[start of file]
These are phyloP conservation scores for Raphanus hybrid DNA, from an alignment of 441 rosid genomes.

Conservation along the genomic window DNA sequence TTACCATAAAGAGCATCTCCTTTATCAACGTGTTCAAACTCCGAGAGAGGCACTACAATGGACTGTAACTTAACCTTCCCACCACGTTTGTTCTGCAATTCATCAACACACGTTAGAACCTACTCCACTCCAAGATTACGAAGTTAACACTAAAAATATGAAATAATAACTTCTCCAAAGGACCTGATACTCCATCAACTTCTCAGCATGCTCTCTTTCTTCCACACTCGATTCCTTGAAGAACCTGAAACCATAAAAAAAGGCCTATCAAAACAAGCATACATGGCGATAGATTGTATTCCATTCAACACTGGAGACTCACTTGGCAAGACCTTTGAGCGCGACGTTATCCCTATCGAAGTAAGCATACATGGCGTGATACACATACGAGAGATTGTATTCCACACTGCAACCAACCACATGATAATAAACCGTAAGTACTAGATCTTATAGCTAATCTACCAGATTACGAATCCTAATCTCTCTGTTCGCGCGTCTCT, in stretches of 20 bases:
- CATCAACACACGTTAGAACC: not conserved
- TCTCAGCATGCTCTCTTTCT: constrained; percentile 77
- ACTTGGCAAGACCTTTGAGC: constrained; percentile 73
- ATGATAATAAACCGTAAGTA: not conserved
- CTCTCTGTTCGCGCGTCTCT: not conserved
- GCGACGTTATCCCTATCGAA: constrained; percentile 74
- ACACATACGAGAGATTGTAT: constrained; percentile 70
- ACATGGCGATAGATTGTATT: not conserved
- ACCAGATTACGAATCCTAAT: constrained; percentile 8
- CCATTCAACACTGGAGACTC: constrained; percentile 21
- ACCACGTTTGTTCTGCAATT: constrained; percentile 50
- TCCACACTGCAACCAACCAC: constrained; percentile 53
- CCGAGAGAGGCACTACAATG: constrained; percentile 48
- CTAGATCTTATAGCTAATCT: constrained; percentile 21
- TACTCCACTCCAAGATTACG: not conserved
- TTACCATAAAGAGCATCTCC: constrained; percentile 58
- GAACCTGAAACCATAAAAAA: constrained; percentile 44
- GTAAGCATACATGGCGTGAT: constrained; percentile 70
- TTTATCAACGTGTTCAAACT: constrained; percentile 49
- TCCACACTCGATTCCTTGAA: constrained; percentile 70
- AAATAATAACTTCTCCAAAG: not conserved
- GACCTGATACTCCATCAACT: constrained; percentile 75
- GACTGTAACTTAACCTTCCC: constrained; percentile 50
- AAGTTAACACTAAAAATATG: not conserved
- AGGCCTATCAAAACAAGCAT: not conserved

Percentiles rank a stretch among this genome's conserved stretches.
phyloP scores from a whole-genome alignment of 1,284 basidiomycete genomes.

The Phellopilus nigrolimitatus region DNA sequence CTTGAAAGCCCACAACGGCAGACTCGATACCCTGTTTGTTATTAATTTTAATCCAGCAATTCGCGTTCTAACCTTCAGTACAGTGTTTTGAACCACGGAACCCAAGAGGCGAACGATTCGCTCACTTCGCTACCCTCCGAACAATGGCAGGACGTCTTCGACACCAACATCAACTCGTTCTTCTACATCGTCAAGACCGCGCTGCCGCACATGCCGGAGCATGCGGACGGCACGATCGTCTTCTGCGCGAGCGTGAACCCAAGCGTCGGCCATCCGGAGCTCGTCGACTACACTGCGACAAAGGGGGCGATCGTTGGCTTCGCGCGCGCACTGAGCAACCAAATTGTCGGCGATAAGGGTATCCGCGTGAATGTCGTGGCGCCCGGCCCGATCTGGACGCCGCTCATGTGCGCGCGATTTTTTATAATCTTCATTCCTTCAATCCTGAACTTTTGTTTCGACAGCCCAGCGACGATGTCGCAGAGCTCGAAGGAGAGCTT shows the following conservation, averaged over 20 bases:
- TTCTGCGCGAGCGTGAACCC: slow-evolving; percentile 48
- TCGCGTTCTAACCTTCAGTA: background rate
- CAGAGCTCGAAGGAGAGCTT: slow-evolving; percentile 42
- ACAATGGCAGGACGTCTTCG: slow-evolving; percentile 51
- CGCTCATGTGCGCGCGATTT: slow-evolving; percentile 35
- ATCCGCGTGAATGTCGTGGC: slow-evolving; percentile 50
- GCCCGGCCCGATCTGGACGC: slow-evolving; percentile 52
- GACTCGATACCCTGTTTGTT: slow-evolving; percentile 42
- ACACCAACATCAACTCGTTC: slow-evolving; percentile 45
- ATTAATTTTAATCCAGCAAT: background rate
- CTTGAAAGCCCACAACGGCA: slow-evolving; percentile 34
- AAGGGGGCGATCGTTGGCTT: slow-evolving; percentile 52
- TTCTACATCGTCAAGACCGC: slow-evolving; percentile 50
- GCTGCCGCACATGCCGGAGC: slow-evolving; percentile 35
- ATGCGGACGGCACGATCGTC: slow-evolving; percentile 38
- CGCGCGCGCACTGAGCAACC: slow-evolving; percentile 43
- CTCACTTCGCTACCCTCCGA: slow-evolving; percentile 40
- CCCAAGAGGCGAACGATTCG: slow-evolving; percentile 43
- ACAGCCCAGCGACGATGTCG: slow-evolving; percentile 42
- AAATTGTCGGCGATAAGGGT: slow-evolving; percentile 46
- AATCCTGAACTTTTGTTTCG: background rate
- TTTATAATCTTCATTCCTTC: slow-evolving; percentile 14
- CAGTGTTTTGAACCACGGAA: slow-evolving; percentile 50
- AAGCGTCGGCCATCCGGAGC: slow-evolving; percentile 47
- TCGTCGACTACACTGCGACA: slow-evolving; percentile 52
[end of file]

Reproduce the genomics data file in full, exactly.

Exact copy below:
These are phyloP conservation scores for Raphanus hybrid DNA, from an alignment of 441 rosid genomes.

Conservation along the genomic window DNA sequence TTACCATAAAGAGCATCTCCTTTATCAACGTGTTCAAACTCCGAGAGAGGCACTACAATGGACTGTAACTTAACCTTCCCACCACGTTTGTTCTGCAATTCATCAACACACGTTAGAACCTACTCCACTCCAAGATTACGAAGTTAACACTAAAAATATGAAATAATAACTTCTCCAAAGGACCTGATACTCCATCAACTTCTCAGCATGCTCTCTTTCTTCCACACTCGATTCCTTGAAGAACCTGAAACCATAAAAAAAGGCCTATCAAAACAAGCATACATGGCGATAGATTGTATTCCATTCAACACTGGAGACTCACTTGGCAAGACCTTTGAGCGCGACGTTATCCCTATCGAAGTAAGCATACATGGCGTGATACACATACGAGAGATTGTATTCCACACTGCAACCAACCACATGATAATAAACCGTAAGTACTAGATCTTATAGCTAATCTACCAGATTACGAATCCTAATCTCTCTGTTCGCGCGTCTCT, in stretches of 20 bases:
- CATCAACACACGTTAGAACC: not conserved
- TCTCAGCATGCTCTCTTTCT: constrained; percentile 77
- ACTTGGCAAGACCTTTGAGC: constrained; percentile 73
- ATGATAATAAACCGTAAGTA: not conserved
- CTCTCTGTTCGCGCGTCTCT: not conserved
- GCGACGTTATCCCTATCGAA: constrained; percentile 74
- ACACATACGAGAGATTGTAT: constrained; percentile 70
- ACATGGCGATAGATTGTATT: not conserved
- ACCAGATTACGAATCCTAAT: constrained; percentile 8
- CCATTCAACACTGGAGACTC: constrained; percentile 21
- ACCACGTTTGTTCTGCAATT: constrained; percentile 50
- TCCACACTGCAACCAACCAC: constrained; percentile 53
- CCGAGAGAGGCACTACAATG: constrained; percentile 48
- CTAGATCTTATAGCTAATCT: constrained; percentile 21
- TACTCCACTCCAAGATTACG: not conserved
- TTACCATAAAGAGCATCTCC: constrained; percentile 58
- GAACCTGAAACCATAAAAAA: constrained; percentile 44
- GTAAGCATACATGGCGTGAT: constrained; percentile 70
- TTTATCAACGTGTTCAAACT: constrained; percentile 49
- TCCACACTCGATTCCTTGAA: constrained; percentile 70
- AAATAATAACTTCTCCAAAG: not conserved
- GACCTGATACTCCATCAACT: constrained; percentile 75
- GACTGTAACTTAACCTTCCC: constrained; percentile 50
- AAGTTAACACTAAAAATATG: not conserved
- AGGCCTATCAAAACAAGCAT: not conserved

Percentiles rank a stretch among this genome's conserved stretches.
phyloP scores from a whole-genome alignment of 1,284 basidiomycete genomes.

The Phellopilus nigrolimitatus region DNA sequence CTTGAAAGCCCACAACGGCAGACTCGATACCCTGTTTGTTATTAATTTTAATCCAGCAATTCGCGTTCTAACCTTCAGTACAGTGTTTTGAACCACGGAACCCAAGAGGCGAACGATTCGCTCACTTCGCTACCCTCCGAACAATGGCAGGACGTCTTCGACACCAACATCAACTCGTTCTTCTACATCGTCAAGACCGCGCTGCCGCACATGCCGGAGCATGCGGACGGCACGATCGTCTTCTGCGCGAGCGTGAACCCAAGCGTCGGCCATCCGGAGCTCGTCGACTACACTGCGACAAAGGGGGCGATCGTTGGCTTCGCGCGCGCACTGAGCAACCAAATTGTCGGCGATAAGGGTATCCGCGTGAATGTCGTGGCGCCCGGCCCGATCTGGACGCCGCTCATGTGCGCGCGATTTTTTATAATCTTCATTCCTTCAATCCTGAACTTTTGTTTCGACAGCCCAGCGACGATGTCGCAGAGCTCGAAGGAGAGCTT shows the following conservation, averaged over 20 bases:
- TTCTGCGCGAGCGTGAACCC: slow-evolving; percentile 48
- TCGCGTTCTAACCTTCAGTA: background rate
- CAGAGCTCGAAGGAGAGCTT: slow-evolving; percentile 42
- ACAATGGCAGGACGTCTTCG: slow-evolving; percentile 51
- CGCTCATGTGCGCGCGATTT: slow-evolving; percentile 35
- ATCCGCGTGAATGTCGTGGC: slow-evolving; percentile 50
- GCCCGGCCCGATCTGGACGC: slow-evolving; percentile 52
- GACTCGATACCCTGTTTGTT: slow-evolving; percentile 42
- ACACCAACATCAACTCGTTC: slow-evolving; percentile 45
- ATTAATTTTAATCCAGCAAT: background rate
- CTTGAAAGCCCACAACGGCA: slow-evolving; percentile 34
- AAGGGGGCGATCGTTGGCTT: slow-evolving; percentile 52
- TTCTACATCGTCAAGACCGC: slow-evolving; percentile 50
- GCTGCCGCACATGCCGGAGC: slow-evolving; percentile 35
- ATGCGGACGGCACGATCGTC: slow-evolving; percentile 38
- CGCGCGCGCACTGAGCAACC: slow-evolving; percentile 43
- CTCACTTCGCTACCCTCCGA: slow-evolving; percentile 40
- CCCAAGAGGCGAACGATTCG: slow-evolving; percentile 43
- ACAGCCCAGCGACGATGTCG: slow-evolving; percentile 42
- AAATTGTCGGCGATAAGGGT: slow-evolving; percentile 46
- AATCCTGAACTTTTGTTTCG: background rate
- TTTATAATCTTCATTCCTTC: slow-evolving; percentile 14
- CAGTGTTTTGAACCACGGAA: slow-evolving; percentile 50
- AAGCGTCGGCCATCCGGAGC: slow-evolving; percentile 47
- TCGTCGACTACACTGCGACA: slow-evolving; percentile 52